The fact that most of the schools that produce low test scores are populated by disadvantaged students is no secret. We all know this. How is it that we have become inured to the failure of these students? How can administrators and policy makers avert their eyes and pretend that the education process is working for all kids?

 The fact that a disproportionate percentage of disadvantaged students are children of color is also common knowledge. How can the leaders of public education not see that the education process is failing theses students? Have they convinced themselves that this is the best we can expect from black students and other minority children?

 Leaders of the black community and other minorities must surely be appalled by the academic performance of so many of their children? They know these kids deserve better and they know their own children are as capable of learning as any other child. Is it not obvious that something is broken? Why are the leaders of black community not marching in the streets to protest what is clearly the civil rights issue of the 21st Century?

 One can only judge a process by the quality of the outcomes it produces. This is true of assembly and manufacturing processes, of service-delivery processes, and it is true of the education process in American schools.

 Before we rush to join the bashers of our nation’s public schools let us state, unequivocally, that the same disappointing outcomes are being produced by many private, parochial, and charter schools.

The problem is not our public schools and it is not the teachers. Schools are nothing more than structures constructed of brick and mortar and our teachers are all trained in the same colleges and universities and are certified to the same standards.

 The problem is an education process that became obsolete a half century ago and no longer serves its essential purpose. The education process at work in American schools is not structured to ensure that every child gets the time and attention they need to learn. The education process is not designed to nurture our nation’s most precious assets. It is a process that honors stale traditions of a distant past and that suppresses the creativity and craftsmanship of teachers.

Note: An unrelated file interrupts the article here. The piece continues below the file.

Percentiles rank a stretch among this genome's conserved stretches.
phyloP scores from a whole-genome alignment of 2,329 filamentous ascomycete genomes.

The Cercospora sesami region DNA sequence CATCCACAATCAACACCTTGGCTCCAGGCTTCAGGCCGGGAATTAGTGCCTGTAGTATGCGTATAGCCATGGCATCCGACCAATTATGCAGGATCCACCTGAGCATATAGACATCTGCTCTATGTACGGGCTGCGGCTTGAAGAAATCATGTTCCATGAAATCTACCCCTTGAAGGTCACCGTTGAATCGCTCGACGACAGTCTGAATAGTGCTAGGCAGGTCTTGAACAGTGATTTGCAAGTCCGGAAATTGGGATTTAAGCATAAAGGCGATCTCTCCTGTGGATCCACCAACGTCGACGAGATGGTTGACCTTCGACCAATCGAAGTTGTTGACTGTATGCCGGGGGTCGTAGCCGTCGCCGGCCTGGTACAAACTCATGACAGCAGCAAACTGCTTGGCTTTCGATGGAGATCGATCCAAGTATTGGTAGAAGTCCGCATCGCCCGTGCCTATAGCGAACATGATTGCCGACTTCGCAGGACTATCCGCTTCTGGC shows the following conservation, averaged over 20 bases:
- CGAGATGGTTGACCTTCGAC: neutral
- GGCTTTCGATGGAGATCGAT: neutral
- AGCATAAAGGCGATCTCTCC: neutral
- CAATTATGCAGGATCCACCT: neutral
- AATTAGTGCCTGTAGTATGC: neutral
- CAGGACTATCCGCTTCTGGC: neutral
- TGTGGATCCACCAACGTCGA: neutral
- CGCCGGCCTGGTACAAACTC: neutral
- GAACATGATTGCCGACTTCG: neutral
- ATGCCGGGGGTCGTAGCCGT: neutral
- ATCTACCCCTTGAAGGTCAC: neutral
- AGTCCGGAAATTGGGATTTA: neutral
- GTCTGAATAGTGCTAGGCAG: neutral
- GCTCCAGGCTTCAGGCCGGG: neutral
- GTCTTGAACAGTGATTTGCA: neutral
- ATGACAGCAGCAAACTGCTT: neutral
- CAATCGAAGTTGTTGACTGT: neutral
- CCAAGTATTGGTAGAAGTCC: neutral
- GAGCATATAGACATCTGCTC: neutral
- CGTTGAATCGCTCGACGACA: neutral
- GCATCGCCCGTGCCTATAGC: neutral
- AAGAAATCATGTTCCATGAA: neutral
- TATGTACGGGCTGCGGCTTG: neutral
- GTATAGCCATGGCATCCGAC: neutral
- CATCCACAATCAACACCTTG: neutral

The problem with the education process begins with academic standards. We must have academic standards to ensure that we are teaching our children the things they need to know to become healthy, confident, and productive citizens. Quality standards give us direction. What we must do, however, is challenge the fundamental assumptions upon which the current standards were established, beginning with the assumption that all children must develop and learn at the same pace.

 We know that some children learn to walk or talk earlier than other kids. Even within our own families, some of our sons and daughters reach the notable milestones of child development earlier than their siblings. A child’s brain is not software, programmed so that every step in the developmental process is scheduled to occur at a precise point in time. Child development research may have established broad guidelines, but they are only guidelines. Each child is unique in every conceivable manner or characteristic. When children arrive for their first day of school, they are not at the exact same point on the growth and development chart. Not only are they genetically unique but they come from households that are diverse by every conceivable measure.

 How is it, then, that the establishers of academic standards expect all students to move from grade to grade on the academic standards continuum, in unison? We do not expect children to reach puberty at the exact same age nor do we expect synchronous growth spurts. Are we striving for regimentation or are we seeking the optimal growth and development of each of our students; intellectually, physically, and emotionally?

 Let us step back and re-think the essential purpose of education and then construct an education process that is engineered to support that purpose. This is what I have labored to do with the education model I have designed. It is structured to help each child learn and grow at their optimal pace while also developing their unique interests, talents, and potential.  It is an education model engineered so that teachers can adapt to the individual and dynamic needs of their students with creativity and craftsmanship. I urge you to take an hour to read it at:

 https://melhawkinsandassociates.com/education-model-white-paper/

No one has ordained that we must follow the obsolete traditions of a past we have out-grown. Please open your hearts and minds to the simple belief that the creation of an education process that will help your students fulfill their inherent potential is within our power.